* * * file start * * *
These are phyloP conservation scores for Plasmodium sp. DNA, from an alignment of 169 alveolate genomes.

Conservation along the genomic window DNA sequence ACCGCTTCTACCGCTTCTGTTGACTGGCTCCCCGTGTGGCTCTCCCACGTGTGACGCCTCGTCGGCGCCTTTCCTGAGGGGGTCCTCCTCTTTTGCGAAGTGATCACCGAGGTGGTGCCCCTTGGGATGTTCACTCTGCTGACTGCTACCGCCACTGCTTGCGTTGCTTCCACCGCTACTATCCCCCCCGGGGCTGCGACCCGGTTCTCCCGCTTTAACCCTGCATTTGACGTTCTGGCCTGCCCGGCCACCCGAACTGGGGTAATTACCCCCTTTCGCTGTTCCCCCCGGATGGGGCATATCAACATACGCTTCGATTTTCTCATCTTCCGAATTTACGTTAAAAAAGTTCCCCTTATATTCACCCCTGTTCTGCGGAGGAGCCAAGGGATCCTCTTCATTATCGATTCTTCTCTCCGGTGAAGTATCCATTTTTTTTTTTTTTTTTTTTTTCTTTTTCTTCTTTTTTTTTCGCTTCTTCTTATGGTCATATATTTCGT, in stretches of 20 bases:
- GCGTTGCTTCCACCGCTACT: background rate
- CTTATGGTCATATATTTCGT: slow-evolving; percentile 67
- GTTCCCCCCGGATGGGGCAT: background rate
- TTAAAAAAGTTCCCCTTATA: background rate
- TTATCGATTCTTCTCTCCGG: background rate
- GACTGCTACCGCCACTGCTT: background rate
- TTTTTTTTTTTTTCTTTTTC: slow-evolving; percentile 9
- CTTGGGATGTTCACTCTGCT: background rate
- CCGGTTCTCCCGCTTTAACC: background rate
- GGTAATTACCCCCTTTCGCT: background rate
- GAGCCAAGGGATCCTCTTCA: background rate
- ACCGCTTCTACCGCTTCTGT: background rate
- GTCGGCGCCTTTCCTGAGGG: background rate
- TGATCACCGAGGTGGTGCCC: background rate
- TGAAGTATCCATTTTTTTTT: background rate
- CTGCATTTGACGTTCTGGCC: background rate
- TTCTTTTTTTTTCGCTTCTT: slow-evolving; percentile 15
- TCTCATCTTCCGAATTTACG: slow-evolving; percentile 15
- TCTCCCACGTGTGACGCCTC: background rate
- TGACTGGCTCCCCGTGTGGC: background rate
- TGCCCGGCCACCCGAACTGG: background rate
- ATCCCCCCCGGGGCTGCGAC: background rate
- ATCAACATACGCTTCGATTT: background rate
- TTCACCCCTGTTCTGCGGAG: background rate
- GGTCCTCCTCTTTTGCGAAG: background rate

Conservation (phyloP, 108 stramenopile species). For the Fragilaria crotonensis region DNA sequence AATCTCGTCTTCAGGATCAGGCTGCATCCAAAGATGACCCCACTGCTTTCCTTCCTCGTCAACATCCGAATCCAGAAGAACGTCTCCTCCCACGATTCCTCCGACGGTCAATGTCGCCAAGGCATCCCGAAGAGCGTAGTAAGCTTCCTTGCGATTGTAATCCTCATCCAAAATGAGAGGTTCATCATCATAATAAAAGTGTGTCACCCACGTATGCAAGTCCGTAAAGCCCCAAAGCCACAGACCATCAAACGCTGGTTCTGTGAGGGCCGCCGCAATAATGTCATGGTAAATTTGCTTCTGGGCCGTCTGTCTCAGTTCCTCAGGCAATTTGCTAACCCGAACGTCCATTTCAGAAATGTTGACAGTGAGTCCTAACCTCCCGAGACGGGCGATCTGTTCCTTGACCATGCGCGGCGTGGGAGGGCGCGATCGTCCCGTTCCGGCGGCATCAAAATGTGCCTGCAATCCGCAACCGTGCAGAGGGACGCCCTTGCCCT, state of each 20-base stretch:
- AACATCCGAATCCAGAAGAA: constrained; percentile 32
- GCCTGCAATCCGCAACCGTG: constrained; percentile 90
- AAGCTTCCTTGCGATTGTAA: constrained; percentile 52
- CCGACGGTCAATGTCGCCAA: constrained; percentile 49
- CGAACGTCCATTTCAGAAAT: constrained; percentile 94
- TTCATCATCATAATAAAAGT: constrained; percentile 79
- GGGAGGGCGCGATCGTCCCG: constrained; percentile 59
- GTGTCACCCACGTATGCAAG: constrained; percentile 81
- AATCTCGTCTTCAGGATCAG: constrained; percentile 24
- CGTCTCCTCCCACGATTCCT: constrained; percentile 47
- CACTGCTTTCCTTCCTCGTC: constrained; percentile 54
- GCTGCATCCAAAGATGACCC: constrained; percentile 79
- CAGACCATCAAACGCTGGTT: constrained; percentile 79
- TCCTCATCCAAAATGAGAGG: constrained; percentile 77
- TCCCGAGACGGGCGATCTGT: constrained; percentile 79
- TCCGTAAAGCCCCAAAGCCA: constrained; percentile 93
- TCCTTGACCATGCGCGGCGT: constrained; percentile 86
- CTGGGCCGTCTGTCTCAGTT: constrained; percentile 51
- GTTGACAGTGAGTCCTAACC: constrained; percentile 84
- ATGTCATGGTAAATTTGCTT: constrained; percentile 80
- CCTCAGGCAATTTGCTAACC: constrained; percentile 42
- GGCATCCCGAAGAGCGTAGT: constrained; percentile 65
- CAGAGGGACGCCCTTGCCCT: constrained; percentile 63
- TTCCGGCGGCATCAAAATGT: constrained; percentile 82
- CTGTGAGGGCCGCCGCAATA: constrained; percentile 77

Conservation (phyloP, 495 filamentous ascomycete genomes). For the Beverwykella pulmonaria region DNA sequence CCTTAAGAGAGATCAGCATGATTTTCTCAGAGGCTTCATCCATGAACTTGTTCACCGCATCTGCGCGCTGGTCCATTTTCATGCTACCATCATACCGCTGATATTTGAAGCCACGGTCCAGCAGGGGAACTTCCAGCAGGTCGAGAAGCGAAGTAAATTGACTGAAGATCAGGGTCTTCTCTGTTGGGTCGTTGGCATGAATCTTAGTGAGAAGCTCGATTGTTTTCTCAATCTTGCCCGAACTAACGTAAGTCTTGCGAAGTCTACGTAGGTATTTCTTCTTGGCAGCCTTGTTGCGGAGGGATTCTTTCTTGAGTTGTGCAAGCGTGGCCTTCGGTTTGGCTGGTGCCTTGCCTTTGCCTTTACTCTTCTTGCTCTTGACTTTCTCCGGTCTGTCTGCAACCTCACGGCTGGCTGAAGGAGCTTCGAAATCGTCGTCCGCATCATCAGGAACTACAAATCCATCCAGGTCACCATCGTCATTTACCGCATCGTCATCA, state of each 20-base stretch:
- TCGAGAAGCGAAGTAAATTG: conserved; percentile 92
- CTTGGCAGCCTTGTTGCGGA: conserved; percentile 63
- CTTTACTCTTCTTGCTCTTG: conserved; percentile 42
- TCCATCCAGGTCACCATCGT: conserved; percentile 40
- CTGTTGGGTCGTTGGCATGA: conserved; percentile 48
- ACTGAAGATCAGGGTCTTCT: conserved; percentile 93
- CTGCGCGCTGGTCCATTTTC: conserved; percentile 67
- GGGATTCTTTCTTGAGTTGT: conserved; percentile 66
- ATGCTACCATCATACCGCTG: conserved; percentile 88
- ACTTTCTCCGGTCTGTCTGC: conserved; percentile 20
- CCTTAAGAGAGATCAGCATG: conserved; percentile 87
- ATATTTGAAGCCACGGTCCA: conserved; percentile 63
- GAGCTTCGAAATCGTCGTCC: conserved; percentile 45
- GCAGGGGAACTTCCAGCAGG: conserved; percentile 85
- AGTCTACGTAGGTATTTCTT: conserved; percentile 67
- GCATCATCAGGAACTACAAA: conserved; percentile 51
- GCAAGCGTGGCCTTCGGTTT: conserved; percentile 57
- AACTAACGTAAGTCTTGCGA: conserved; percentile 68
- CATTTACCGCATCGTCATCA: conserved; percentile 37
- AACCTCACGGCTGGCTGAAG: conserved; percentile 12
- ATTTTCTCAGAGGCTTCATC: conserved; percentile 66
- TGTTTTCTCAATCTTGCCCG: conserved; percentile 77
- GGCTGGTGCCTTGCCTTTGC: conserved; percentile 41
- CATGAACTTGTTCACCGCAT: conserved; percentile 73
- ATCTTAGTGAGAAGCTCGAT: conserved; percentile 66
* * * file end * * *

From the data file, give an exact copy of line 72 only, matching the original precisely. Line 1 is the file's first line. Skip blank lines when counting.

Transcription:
- AACTAACGTAAGTCTTGCGA: conserved; percentile 68